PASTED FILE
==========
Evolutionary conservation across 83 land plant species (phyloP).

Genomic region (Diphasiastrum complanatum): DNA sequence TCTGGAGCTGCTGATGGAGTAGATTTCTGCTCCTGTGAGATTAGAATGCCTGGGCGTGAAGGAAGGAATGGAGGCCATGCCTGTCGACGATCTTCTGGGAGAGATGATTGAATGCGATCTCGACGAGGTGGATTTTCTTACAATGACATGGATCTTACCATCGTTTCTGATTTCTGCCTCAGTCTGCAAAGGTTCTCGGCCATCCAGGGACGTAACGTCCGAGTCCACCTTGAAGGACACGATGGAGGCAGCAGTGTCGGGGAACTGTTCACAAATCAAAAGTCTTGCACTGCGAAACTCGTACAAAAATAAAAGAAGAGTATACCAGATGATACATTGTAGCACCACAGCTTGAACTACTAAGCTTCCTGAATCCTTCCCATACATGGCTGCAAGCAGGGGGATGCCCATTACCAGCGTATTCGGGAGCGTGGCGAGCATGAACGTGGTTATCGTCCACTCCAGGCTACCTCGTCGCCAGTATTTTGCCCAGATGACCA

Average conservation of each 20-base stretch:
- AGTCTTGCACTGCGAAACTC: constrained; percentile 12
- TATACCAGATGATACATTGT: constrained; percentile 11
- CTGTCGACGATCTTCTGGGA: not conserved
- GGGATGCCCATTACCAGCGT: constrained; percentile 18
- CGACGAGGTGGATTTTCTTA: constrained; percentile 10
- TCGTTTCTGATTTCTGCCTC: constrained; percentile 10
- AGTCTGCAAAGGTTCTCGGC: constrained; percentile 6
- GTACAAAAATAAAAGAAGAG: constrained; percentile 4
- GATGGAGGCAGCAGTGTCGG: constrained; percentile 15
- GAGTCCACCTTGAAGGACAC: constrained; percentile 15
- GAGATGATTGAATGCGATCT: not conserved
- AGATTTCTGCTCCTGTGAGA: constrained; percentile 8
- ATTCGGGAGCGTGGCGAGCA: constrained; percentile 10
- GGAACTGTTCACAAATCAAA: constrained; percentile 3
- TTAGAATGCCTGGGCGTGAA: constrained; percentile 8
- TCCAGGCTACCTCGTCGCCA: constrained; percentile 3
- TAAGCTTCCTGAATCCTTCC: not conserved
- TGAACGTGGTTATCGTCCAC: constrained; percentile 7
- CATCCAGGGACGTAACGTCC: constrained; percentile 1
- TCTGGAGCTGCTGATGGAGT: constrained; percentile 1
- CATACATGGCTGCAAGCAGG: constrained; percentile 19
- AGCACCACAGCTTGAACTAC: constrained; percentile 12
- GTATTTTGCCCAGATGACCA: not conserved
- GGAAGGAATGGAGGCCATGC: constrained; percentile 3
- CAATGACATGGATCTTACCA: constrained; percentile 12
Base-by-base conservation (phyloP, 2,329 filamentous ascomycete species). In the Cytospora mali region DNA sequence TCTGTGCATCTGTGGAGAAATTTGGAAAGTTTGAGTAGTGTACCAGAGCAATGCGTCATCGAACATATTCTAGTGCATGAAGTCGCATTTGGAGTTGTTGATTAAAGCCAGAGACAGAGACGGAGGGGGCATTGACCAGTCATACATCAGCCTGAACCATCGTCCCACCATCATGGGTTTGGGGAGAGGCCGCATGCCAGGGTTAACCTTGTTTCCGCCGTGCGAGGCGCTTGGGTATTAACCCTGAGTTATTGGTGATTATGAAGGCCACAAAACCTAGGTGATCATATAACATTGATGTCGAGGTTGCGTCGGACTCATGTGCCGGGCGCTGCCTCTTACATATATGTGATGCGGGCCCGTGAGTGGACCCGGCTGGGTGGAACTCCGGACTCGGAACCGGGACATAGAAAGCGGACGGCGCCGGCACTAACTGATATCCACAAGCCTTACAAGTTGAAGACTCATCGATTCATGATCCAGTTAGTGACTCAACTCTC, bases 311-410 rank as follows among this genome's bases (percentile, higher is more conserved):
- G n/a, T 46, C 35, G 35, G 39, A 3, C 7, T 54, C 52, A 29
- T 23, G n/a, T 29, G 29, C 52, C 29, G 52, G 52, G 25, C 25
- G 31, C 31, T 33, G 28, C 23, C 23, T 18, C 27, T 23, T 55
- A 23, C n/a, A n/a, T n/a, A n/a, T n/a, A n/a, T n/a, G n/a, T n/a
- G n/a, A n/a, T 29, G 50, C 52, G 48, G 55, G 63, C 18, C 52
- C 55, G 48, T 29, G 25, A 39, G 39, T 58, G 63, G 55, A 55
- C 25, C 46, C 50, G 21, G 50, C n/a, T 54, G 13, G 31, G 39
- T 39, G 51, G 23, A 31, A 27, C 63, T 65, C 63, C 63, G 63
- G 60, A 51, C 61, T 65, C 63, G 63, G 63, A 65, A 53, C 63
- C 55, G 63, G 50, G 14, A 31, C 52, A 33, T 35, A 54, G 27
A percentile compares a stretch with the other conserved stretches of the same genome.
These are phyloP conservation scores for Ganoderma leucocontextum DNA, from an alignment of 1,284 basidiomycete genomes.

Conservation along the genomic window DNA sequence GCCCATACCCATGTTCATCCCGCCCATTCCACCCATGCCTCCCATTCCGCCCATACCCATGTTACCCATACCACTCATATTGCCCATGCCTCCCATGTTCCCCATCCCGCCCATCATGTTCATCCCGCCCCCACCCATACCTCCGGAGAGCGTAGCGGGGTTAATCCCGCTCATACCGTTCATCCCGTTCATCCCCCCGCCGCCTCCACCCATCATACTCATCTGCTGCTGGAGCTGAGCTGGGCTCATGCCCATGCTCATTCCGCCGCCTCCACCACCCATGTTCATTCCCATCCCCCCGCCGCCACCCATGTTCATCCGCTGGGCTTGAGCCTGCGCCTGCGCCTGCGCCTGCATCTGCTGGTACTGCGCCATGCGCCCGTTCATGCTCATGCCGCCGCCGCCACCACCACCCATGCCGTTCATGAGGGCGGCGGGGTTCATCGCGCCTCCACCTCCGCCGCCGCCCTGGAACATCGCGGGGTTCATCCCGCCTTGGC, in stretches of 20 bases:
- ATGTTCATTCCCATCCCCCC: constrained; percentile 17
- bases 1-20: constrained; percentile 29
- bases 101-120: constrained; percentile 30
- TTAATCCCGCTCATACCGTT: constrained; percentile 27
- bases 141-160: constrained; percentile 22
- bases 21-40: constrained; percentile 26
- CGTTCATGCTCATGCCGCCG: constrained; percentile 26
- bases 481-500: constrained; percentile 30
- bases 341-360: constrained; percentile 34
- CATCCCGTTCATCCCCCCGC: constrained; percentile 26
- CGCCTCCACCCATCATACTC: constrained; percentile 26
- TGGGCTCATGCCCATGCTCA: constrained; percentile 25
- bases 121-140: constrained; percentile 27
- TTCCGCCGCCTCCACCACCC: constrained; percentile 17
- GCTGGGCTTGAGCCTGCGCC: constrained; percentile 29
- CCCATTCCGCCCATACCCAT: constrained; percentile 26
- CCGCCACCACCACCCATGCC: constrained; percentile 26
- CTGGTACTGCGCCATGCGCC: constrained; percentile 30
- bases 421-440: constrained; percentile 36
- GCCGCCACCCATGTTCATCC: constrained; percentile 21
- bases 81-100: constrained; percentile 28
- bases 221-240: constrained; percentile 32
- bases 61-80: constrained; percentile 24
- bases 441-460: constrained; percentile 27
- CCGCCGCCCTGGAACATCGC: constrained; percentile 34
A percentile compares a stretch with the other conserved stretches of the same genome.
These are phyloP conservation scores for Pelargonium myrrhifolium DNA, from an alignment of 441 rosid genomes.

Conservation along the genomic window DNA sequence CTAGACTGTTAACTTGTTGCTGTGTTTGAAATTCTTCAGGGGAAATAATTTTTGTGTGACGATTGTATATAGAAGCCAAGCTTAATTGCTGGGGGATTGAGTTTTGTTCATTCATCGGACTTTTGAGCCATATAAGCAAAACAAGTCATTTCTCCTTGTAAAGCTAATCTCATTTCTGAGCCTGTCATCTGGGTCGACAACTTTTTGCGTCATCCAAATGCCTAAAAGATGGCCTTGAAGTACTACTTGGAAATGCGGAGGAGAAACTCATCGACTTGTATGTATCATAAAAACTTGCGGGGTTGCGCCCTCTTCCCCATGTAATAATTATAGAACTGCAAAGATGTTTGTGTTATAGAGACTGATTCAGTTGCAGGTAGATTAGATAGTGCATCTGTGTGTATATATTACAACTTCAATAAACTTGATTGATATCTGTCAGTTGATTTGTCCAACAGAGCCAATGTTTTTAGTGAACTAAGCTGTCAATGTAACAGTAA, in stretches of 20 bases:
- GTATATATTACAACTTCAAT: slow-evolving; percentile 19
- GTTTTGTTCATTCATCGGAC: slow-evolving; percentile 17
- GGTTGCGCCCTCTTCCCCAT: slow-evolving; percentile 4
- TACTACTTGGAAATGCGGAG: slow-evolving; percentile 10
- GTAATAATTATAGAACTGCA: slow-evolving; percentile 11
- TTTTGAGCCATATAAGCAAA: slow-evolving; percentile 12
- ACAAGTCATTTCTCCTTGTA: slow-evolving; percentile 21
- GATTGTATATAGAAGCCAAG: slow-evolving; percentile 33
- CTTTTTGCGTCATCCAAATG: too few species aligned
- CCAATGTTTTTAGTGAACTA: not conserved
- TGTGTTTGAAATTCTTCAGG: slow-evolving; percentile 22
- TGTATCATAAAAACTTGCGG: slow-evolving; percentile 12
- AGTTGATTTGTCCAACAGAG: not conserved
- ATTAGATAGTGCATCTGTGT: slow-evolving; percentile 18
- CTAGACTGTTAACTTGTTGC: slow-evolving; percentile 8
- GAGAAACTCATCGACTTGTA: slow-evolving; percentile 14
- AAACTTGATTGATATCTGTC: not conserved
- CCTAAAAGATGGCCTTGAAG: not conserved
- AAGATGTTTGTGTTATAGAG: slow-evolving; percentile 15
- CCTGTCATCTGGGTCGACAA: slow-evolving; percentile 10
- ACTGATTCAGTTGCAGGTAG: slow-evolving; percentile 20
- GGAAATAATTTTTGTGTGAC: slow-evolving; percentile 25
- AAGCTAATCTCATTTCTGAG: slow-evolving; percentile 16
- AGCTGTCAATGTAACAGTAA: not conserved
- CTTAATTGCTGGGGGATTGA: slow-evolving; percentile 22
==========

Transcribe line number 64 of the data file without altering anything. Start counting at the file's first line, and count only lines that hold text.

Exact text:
- bases 221-240: constrained; percentile 32